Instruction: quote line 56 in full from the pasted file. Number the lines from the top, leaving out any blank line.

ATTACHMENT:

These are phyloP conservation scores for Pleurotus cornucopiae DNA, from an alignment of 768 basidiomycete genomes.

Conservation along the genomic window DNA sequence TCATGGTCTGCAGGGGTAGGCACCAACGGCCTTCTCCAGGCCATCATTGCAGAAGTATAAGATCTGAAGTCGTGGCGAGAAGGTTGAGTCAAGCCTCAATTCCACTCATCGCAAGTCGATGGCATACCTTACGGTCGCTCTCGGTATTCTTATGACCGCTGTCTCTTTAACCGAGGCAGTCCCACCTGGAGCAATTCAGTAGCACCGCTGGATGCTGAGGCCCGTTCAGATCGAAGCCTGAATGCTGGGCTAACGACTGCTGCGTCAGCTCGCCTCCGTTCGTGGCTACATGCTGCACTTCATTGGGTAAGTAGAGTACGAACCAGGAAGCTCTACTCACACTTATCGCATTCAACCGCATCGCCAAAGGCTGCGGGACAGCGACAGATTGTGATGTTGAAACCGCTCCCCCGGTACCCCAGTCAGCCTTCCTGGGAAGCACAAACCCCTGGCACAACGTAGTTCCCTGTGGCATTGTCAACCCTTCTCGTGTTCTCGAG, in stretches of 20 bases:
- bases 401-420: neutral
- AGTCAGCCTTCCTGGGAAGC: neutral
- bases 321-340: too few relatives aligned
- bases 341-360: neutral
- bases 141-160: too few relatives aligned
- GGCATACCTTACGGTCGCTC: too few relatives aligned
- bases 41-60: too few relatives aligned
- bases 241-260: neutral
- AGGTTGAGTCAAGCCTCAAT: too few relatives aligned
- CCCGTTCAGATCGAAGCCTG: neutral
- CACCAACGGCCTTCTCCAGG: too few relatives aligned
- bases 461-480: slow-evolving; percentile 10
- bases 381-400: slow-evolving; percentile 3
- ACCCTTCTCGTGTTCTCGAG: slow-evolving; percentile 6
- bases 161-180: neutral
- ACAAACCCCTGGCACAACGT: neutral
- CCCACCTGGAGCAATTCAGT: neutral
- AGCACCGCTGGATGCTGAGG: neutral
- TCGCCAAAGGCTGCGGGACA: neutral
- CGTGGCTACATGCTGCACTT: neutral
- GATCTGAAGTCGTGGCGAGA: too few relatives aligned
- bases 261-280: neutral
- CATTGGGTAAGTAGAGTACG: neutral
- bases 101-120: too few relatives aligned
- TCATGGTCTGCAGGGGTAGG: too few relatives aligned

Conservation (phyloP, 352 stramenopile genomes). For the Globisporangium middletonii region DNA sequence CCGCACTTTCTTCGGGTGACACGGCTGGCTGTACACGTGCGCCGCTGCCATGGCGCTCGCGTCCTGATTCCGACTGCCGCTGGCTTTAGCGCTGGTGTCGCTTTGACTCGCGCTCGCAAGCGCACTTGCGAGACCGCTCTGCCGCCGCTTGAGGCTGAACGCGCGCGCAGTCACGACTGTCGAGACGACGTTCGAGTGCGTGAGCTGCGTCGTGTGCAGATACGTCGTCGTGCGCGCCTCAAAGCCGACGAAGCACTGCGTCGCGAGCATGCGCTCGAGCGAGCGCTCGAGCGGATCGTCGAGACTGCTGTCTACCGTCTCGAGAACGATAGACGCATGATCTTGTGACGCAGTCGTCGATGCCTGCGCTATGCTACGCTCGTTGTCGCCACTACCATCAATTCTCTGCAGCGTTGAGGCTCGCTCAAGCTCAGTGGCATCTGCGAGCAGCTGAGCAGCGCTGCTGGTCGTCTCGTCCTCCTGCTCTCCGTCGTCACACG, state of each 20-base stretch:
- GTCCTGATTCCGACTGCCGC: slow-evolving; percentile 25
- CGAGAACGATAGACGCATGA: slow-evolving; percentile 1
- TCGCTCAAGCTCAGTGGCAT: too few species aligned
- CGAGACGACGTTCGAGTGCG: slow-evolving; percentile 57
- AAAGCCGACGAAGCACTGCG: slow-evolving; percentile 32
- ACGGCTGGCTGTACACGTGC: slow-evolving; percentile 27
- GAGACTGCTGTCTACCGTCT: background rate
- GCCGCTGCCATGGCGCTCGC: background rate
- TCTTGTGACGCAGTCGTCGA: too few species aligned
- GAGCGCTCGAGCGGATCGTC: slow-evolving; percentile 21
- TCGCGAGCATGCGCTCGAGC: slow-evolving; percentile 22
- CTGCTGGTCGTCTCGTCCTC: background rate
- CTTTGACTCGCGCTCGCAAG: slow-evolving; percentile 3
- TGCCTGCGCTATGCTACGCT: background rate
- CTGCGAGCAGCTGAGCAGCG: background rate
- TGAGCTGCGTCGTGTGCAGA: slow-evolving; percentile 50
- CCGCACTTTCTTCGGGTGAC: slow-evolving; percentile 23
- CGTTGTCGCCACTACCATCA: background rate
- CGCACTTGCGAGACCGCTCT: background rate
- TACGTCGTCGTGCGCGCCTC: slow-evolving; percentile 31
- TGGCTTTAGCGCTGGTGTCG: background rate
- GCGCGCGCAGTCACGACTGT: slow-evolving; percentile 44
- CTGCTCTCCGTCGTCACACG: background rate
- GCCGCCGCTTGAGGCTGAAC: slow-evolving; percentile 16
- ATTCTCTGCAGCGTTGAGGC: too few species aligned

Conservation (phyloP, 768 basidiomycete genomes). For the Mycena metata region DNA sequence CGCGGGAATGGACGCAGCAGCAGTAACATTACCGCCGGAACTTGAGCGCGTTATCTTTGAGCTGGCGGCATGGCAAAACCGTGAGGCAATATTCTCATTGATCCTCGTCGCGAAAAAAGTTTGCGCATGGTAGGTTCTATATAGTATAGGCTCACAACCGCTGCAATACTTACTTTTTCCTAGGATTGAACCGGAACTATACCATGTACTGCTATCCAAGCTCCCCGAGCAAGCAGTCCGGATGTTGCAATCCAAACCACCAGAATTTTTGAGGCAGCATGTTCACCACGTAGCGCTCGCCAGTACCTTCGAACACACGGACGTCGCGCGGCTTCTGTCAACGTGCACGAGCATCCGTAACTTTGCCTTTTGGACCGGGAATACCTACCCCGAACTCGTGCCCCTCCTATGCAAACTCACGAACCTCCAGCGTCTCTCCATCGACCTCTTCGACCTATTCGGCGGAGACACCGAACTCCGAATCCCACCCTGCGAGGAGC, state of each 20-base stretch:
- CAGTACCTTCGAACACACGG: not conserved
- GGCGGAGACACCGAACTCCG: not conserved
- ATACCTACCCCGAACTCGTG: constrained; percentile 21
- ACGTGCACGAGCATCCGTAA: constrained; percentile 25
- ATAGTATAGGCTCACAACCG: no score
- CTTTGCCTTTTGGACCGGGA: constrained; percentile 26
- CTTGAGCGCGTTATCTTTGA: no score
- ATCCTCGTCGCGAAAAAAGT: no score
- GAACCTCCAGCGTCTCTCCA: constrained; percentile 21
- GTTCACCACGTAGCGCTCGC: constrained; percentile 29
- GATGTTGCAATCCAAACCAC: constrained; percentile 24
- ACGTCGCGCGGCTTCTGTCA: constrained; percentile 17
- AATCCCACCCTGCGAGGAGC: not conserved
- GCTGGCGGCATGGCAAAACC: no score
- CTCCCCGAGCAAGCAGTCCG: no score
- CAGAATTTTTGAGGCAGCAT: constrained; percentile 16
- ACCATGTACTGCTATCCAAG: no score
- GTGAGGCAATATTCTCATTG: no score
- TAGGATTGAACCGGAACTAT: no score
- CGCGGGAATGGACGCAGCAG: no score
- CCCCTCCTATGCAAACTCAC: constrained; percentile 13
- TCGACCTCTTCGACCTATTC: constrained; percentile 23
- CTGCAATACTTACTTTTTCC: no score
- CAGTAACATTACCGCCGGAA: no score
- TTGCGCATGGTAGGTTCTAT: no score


- GGCGGAGACACCGAACTCCG: not conserved